Most of the time, when Solo is just having a ball doing its own thing, it’s actually a lot of fun, most noticeably in a well-filmed and well-edited card game duel between Han and Lando that’s highly thrilling. Some unique set pieces centered around a mining colony and a nicely done small-scale climax involving shifting allegiances are similarly thrilling, particularly the former sequence. The very chaotic production of this project makes it difficult to tell whose responsible for what big set pieces, but the second unit team (led by second unit direct Bradley James Allan) and the editing department deserve special kudos for making the spectacle of Solo, which include a space train heist, thrilling entities. On the topic of new elements, newbie character L3, played by Phoebe Waller-Bridge, meanwhile, is a whole new take on droids that proves to be the best character in the whole film, I could watch an entire trilogy just based around her.
Unfortunately, the majority of the other new characters aren’t all that engaging, with femme fatale Qi’ra not really working as her own individual character despite a game performance from Emilia Clarke and the unimaginatively designed Dryden Vos being one of the more forgettable foes in the Star Wars mythos. These guys at least fare better than characters played by Thandie Newton and Jon Favreau who end up being underutilized in infuriatingly brief roles. The fact that a large share of the supporting characters of Solo fail to crackle is what really weighs down the otherwise enjoyable affair for me, the Star Wars universe is known for having background characters with no dialogue who leap off the screen but here too many key supporting characters just end up fading into the background.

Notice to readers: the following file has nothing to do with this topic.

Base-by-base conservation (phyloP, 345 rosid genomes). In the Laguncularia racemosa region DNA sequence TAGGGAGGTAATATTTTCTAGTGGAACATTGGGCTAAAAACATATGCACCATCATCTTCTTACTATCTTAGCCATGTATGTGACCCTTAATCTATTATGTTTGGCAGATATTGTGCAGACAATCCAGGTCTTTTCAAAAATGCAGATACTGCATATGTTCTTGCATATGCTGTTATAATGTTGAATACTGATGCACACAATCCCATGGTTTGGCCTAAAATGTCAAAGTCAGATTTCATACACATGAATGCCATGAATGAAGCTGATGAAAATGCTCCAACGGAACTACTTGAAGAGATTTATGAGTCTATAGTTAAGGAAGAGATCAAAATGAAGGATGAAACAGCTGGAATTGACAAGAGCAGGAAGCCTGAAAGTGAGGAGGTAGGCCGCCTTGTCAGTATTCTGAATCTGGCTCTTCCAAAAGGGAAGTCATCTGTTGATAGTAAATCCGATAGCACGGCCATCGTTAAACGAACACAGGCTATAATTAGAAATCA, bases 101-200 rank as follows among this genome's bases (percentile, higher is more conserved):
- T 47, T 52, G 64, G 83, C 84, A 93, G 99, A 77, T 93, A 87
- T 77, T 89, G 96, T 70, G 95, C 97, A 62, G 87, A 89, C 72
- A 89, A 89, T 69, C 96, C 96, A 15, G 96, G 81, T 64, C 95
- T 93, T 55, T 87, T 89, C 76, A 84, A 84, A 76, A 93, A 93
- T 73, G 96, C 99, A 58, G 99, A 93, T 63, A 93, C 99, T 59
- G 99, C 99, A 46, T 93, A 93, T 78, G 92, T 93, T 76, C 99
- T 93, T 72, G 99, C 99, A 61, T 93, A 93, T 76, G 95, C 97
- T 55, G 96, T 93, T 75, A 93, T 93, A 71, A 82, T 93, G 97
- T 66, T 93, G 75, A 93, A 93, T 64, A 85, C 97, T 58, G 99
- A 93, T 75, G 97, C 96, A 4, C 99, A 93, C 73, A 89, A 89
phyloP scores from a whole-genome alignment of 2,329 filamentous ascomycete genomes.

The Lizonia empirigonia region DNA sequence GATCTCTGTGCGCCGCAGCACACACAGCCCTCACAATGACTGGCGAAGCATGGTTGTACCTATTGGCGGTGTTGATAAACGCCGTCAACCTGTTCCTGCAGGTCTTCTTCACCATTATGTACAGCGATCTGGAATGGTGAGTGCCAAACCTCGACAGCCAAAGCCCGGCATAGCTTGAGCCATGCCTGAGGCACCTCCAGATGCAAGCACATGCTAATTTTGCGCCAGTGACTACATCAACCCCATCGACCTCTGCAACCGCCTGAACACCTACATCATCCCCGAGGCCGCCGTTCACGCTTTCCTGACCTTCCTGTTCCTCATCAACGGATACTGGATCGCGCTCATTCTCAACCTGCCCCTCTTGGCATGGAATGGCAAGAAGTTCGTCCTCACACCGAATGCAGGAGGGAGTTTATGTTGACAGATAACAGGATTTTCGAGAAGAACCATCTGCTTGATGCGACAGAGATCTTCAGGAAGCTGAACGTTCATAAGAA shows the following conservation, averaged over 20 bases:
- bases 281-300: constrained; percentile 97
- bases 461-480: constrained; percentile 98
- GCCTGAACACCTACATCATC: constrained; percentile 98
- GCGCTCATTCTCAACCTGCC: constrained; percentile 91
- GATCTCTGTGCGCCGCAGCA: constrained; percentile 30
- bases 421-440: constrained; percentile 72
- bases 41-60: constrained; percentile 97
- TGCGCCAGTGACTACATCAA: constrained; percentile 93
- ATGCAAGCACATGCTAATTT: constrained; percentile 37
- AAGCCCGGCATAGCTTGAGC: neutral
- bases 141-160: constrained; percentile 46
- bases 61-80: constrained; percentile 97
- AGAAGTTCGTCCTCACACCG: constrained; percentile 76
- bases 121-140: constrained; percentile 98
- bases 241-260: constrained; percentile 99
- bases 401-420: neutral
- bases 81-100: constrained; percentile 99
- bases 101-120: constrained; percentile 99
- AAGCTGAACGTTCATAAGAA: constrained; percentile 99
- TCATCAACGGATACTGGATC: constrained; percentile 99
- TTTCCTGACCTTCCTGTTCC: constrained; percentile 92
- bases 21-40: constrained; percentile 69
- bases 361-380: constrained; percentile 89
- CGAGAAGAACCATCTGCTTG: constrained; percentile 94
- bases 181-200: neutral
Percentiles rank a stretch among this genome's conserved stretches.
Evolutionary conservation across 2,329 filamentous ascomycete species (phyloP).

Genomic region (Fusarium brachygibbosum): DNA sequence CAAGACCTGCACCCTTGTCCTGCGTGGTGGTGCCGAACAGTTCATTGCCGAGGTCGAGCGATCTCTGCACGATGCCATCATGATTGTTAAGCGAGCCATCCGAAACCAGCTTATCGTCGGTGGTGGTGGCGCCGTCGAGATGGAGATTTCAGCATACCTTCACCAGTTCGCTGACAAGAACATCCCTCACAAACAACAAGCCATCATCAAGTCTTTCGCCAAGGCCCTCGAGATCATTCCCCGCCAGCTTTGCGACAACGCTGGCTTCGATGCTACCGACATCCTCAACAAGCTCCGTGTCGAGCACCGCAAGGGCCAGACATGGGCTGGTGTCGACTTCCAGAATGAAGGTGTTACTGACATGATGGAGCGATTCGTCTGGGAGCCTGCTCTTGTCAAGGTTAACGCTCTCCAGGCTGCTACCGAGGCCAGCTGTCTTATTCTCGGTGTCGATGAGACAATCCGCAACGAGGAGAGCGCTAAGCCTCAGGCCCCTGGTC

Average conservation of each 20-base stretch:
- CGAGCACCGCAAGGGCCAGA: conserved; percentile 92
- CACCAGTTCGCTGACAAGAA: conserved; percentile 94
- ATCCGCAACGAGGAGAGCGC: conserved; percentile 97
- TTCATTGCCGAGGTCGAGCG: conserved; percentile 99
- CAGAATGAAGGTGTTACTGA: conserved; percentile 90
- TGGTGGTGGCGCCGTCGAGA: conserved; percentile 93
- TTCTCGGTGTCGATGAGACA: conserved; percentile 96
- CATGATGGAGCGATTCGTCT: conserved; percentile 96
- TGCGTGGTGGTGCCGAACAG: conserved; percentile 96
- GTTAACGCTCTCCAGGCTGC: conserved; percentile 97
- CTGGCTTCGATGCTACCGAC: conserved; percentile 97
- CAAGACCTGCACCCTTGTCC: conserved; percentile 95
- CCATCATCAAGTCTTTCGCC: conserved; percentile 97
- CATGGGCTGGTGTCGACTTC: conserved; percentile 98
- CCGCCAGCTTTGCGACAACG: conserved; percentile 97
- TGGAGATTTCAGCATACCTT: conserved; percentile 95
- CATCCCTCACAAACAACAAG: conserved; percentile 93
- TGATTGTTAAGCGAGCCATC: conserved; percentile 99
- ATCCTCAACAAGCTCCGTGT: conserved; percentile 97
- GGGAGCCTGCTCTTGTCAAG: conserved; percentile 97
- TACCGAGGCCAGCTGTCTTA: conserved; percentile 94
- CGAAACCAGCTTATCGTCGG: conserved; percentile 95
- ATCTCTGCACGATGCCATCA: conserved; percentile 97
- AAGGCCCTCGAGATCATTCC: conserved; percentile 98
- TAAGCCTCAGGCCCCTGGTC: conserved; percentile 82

Thankfully though, they’ve actually nailed it out of the park with the lead casting of Alden Ehrenreich, whose actually pretty fantastic as Han Solo. Something both Ehrenreich and the script get about Han Solo right away is that this guy is not really a 110% bad-ass, in the original Star Wars, he’s a guy with believable swagger but he’s also a klutz more often than not. Ehrenreich maintains that underappreciated core value of Han Solo beautifully here while also providing oodles of charisma in his performance and maintaining some solid chemistry with Joonas Suotamo as Chewbacca. Similarly, Donald Glover is just so much fun taking over the role as Lando Calrissian, a guy whose understandably self-absorbed with his magnificent cape-wearing self.
Those two are probably the best examples of Solo: A Star Wars Story engaging with other elements of the mythology of this franchise since the weakest moments of Solo come in the form of ham-fisted dialogue references to already existing Star Wars elements. They’re not running rampant or anything, but they do tend to hamper the scenes they occupy and one late-in-the-game cameo from an existing Star Wars character that draws more confusion than glee is a key example of this. The end result is that Solo is a movie held back how derivative it is of past Star Wars movies while also excelling when it’s exploring new places to take this forty-one-year-old franchise. Even with this tug-of-war going on between the old and the new going on, director Ron Howard, in a major step up in quality from The Dilemma, does deliver some exciting fun that never thrills or lifts your spirits like the last three Star Wars movies did, but is pretty good if overly formulaic summertime fun in its own right. Really, that’s better than I ever thought a Han Solo origin movie could ever be, so Solo: A Star Wars Story gets a clear win in that regard.
And now, what better way to end this review than with this magnificent song?